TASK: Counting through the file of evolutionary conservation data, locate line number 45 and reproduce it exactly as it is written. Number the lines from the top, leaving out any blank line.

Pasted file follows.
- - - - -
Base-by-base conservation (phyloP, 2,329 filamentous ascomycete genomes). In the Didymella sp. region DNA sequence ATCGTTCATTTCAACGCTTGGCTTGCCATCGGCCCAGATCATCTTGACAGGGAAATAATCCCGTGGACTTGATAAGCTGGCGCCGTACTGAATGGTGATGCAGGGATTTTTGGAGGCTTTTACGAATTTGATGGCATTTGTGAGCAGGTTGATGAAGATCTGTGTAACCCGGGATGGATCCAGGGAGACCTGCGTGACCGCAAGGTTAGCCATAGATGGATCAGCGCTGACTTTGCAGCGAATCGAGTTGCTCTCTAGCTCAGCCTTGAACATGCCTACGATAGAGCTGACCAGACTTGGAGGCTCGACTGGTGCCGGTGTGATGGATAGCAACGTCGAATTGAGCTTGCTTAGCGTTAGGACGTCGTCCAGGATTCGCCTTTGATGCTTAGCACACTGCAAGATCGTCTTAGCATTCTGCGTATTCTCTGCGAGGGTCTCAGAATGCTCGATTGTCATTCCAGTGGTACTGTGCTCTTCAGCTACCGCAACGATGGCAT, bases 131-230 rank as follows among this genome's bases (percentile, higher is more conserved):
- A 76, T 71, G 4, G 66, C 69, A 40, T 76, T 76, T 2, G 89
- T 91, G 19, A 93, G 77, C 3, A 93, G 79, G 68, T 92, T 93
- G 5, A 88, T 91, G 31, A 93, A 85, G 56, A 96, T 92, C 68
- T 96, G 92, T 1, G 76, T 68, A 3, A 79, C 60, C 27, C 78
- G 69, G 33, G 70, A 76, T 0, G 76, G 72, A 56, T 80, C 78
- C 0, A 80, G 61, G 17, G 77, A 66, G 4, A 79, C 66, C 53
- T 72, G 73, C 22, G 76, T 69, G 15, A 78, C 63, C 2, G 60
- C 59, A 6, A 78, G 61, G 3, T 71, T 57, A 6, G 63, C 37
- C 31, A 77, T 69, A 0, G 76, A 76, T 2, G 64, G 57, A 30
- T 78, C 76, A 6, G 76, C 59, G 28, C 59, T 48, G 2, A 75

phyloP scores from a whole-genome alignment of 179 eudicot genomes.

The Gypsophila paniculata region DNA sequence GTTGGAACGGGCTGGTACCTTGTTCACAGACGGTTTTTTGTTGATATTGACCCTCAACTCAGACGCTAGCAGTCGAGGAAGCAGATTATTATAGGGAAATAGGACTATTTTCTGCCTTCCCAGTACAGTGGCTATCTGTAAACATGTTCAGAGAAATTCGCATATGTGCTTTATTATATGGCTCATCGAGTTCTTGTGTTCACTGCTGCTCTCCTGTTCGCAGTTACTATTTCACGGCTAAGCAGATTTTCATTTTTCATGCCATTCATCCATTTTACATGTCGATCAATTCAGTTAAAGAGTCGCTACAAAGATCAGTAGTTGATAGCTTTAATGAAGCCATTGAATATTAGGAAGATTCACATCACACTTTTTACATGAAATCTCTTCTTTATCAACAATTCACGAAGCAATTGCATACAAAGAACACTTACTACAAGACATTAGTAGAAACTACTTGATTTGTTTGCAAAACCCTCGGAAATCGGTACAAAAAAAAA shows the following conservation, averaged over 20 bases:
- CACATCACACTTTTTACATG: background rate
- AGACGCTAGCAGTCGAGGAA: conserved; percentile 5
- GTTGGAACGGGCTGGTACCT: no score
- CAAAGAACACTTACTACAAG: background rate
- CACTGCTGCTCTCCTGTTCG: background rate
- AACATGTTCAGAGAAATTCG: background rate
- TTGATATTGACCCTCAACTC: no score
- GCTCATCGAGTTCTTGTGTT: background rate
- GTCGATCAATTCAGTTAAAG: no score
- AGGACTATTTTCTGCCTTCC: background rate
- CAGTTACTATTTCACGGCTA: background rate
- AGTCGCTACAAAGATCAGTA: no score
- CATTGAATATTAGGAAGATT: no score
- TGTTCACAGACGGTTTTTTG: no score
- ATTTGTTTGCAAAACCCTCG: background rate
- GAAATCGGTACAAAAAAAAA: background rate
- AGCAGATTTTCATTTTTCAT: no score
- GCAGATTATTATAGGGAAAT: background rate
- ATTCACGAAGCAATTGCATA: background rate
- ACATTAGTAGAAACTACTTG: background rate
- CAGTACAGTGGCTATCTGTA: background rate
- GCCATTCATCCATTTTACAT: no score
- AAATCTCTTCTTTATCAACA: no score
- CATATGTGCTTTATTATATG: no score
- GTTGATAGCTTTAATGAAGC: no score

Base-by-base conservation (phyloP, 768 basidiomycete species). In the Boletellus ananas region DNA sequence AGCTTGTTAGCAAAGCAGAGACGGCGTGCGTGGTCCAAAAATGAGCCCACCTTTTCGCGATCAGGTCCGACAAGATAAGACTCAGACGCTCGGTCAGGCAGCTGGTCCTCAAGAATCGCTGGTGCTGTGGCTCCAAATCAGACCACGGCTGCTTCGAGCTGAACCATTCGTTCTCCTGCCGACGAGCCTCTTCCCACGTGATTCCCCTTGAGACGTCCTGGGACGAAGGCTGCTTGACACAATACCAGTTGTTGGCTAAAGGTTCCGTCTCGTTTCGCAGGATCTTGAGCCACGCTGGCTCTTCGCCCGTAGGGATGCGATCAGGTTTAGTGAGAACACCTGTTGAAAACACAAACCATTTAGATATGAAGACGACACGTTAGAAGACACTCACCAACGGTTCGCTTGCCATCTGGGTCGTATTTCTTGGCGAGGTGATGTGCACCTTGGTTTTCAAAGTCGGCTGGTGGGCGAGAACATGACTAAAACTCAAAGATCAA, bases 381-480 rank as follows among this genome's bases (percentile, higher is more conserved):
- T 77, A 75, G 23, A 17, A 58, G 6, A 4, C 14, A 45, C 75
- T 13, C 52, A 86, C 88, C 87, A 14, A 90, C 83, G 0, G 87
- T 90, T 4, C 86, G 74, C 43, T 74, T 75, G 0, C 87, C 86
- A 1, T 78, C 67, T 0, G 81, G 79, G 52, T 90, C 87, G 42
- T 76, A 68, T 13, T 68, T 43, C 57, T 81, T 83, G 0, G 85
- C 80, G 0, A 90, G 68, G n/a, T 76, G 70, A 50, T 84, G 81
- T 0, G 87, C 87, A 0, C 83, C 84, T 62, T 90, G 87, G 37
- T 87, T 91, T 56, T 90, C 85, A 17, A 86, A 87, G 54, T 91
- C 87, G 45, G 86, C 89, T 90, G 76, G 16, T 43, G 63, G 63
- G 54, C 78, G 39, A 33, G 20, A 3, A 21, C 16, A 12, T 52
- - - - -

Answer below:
- C 80, G 0, A 90, G 68, G n/a, T 76, G 70, A 50, T 84, G 81